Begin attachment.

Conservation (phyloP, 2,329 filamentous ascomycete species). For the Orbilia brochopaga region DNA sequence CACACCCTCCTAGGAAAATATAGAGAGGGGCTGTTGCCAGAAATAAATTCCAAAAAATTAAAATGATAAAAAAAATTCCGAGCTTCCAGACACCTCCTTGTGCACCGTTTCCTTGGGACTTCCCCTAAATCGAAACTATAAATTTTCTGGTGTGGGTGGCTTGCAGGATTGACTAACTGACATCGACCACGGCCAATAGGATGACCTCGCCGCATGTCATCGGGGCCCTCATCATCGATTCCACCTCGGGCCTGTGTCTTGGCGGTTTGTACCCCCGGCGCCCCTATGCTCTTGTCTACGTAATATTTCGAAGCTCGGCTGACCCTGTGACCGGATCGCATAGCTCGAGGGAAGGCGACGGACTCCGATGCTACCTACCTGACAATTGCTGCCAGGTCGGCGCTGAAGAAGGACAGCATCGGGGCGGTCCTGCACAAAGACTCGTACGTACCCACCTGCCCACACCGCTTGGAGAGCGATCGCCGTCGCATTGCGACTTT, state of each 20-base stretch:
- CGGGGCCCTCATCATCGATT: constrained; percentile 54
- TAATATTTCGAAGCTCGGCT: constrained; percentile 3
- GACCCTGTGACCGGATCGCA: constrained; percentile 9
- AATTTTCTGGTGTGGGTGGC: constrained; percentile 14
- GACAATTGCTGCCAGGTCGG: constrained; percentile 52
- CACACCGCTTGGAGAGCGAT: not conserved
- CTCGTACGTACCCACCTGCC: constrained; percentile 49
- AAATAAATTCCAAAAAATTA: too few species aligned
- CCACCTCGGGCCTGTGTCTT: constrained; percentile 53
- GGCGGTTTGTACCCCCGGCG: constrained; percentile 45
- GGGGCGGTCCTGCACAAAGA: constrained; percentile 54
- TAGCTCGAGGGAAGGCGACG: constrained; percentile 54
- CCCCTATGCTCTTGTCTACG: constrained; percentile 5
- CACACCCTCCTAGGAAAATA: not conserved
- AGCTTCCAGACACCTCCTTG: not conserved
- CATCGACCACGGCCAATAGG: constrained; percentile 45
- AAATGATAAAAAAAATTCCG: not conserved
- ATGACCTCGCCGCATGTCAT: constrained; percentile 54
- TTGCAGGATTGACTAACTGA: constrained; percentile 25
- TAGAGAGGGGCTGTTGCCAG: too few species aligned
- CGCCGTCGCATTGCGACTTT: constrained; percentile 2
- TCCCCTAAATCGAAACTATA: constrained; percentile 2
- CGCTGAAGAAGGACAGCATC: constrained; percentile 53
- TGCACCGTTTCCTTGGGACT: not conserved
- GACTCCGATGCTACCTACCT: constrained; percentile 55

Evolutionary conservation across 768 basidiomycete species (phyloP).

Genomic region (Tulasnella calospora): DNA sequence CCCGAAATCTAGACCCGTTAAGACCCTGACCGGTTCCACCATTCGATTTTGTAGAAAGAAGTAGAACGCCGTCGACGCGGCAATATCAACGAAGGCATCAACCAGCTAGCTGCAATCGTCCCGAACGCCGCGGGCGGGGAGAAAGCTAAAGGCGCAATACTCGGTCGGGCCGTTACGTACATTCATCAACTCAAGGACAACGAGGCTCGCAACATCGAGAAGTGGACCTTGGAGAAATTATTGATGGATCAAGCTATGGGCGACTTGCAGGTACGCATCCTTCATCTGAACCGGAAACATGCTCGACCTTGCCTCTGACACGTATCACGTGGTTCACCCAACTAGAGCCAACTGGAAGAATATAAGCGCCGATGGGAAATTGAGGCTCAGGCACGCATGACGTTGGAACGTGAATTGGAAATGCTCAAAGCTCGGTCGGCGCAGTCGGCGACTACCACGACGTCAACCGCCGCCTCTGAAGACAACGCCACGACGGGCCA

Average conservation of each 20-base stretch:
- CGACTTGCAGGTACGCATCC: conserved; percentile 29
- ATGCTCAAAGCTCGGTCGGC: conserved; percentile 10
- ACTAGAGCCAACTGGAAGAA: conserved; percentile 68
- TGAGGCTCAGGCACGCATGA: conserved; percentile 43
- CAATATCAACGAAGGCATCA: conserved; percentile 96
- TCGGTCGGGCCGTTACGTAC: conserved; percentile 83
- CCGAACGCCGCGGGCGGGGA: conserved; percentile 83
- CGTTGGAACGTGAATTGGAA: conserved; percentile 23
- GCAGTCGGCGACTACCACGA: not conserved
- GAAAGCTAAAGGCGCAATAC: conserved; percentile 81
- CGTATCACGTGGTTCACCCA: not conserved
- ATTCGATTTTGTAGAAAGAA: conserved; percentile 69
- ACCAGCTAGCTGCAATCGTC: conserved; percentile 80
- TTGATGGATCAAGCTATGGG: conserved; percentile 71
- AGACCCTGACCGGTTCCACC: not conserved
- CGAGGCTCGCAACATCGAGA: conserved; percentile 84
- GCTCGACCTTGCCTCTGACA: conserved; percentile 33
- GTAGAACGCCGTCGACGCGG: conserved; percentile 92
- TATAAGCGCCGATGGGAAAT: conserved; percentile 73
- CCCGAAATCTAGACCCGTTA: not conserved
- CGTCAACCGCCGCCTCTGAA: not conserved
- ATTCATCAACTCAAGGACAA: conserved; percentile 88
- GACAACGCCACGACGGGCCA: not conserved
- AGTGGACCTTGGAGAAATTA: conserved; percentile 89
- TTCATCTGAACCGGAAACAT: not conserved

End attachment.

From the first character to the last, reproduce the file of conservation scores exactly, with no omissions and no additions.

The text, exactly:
Conservation (phyloP, 2,329 filamentous ascomycete species). For the Orbilia brochopaga region DNA sequence CACACCCTCCTAGGAAAATATAGAGAGGGGCTGTTGCCAGAAATAAATTCCAAAAAATTAAAATGATAAAAAAAATTCCGAGCTTCCAGACACCTCCTTGTGCACCGTTTCCTTGGGACTTCCCCTAAATCGAAACTATAAATTTTCTGGTGTGGGTGGCTTGCAGGATTGACTAACTGACATCGACCACGGCCAATAGGATGACCTCGCCGCATGTCATCGGGGCCCTCATCATCGATTCCACCTCGGGCCTGTGTCTTGGCGGTTTGTACCCCCGGCGCCCCTATGCTCTTGTCTACGTAATATTTCGAAGCTCGGCTGACCCTGTGACCGGATCGCATAGCTCGAGGGAAGGCGACGGACTCCGATGCTACCTACCTGACAATTGCTGCCAGGTCGGCGCTGAAGAAGGACAGCATCGGGGCGGTCCTGCACAAAGACTCGTACGTACCCACCTGCCCACACCGCTTGGAGAGCGATCGCCGTCGCATTGCGACTTT, state of each 20-base stretch:
- CGGGGCCCTCATCATCGATT: constrained; percentile 54
- TAATATTTCGAAGCTCGGCT: constrained; percentile 3
- GACCCTGTGACCGGATCGCA: constrained; percentile 9
- AATTTTCTGGTGTGGGTGGC: constrained; percentile 14
- GACAATTGCTGCCAGGTCGG: constrained; percentile 52
- CACACCGCTTGGAGAGCGAT: not conserved
- CTCGTACGTACCCACCTGCC: constrained; percentile 49
- AAATAAATTCCAAAAAATTA: too few species aligned
- CCACCTCGGGCCTGTGTCTT: constrained; percentile 53
- GGCGGTTTGTACCCCCGGCG: constrained; percentile 45
- GGGGCGGTCCTGCACAAAGA: constrained; percentile 54
- TAGCTCGAGGGAAGGCGACG: constrained; percentile 54
- CCCCTATGCTCTTGTCTACG: constrained; percentile 5
- CACACCCTCCTAGGAAAATA: not conserved
- AGCTTCCAGACACCTCCTTG: not conserved
- CATCGACCACGGCCAATAGG: constrained; percentile 45
- AAATGATAAAAAAAATTCCG: not conserved
- ATGACCTCGCCGCATGTCAT: constrained; percentile 54
- TTGCAGGATTGACTAACTGA: constrained; percentile 25
- TAGAGAGGGGCTGTTGCCAG: too few species aligned
- CGCCGTCGCATTGCGACTTT: constrained; percentile 2
- TCCCCTAAATCGAAACTATA: constrained; percentile 2
- CGCTGAAGAAGGACAGCATC: constrained; percentile 53
- TGCACCGTTTCCTTGGGACT: not conserved
- GACTCCGATGCTACCTACCT: constrained; percentile 55

Evolutionary conservation across 768 basidiomycete species (phyloP).

Genomic region (Tulasnella calospora): DNA sequence CCCGAAATCTAGACCCGTTAAGACCCTGACCGGTTCCACCATTCGATTTTGTAGAAAGAAGTAGAACGCCGTCGACGCGGCAATATCAACGAAGGCATCAACCAGCTAGCTGCAATCGTCCCGAACGCCGCGGGCGGGGAGAAAGCTAAAGGCGCAATACTCGGTCGGGCCGTTACGTACATTCATCAACTCAAGGACAACGAGGCTCGCAACATCGAGAAGTGGACCTTGGAGAAATTATTGATGGATCAAGCTATGGGCGACTTGCAGGTACGCATCCTTCATCTGAACCGGAAACATGCTCGACCTTGCCTCTGACACGTATCACGTGGTTCACCCAACTAGAGCCAACTGGAAGAATATAAGCGCCGATGGGAAATTGAGGCTCAGGCACGCATGACGTTGGAACGTGAATTGGAAATGCTCAAAGCTCGGTCGGCGCAGTCGGCGACTACCACGACGTCAACCGCCGCCTCTGAAGACAACGCCACGACGGGCCA

Average conservation of each 20-base stretch:
- CGACTTGCAGGTACGCATCC: conserved; percentile 29
- ATGCTCAAAGCTCGGTCGGC: conserved; percentile 10
- ACTAGAGCCAACTGGAAGAA: conserved; percentile 68
- TGAGGCTCAGGCACGCATGA: conserved; percentile 43
- CAATATCAACGAAGGCATCA: conserved; percentile 96
- TCGGTCGGGCCGTTACGTAC: conserved; percentile 83
- CCGAACGCCGCGGGCGGGGA: conserved; percentile 83
- CGTTGGAACGTGAATTGGAA: conserved; percentile 23
- GCAGTCGGCGACTACCACGA: not conserved
- GAAAGCTAAAGGCGCAATAC: conserved; percentile 81
- CGTATCACGTGGTTCACCCA: not conserved
- ATTCGATTTTGTAGAAAGAA: conserved; percentile 69
- ACCAGCTAGCTGCAATCGTC: conserved; percentile 80
- TTGATGGATCAAGCTATGGG: conserved; percentile 71
- AGACCCTGACCGGTTCCACC: not conserved
- CGAGGCTCGCAACATCGAGA: conserved; percentile 84
- GCTCGACCTTGCCTCTGACA: conserved; percentile 33
- GTAGAACGCCGTCGACGCGG: conserved; percentile 92
- TATAAGCGCCGATGGGAAAT: conserved; percentile 73
- CCCGAAATCTAGACCCGTTA: not conserved
- CGTCAACCGCCGCCTCTGAA: not conserved
- ATTCATCAACTCAAGGACAA: conserved; percentile 88
- GACAACGCCACGACGGGCCA: not conserved
- AGTGGACCTTGGAGAAATTA: conserved; percentile 89
- TTCATCTGAACCGGAAACAT: not conserved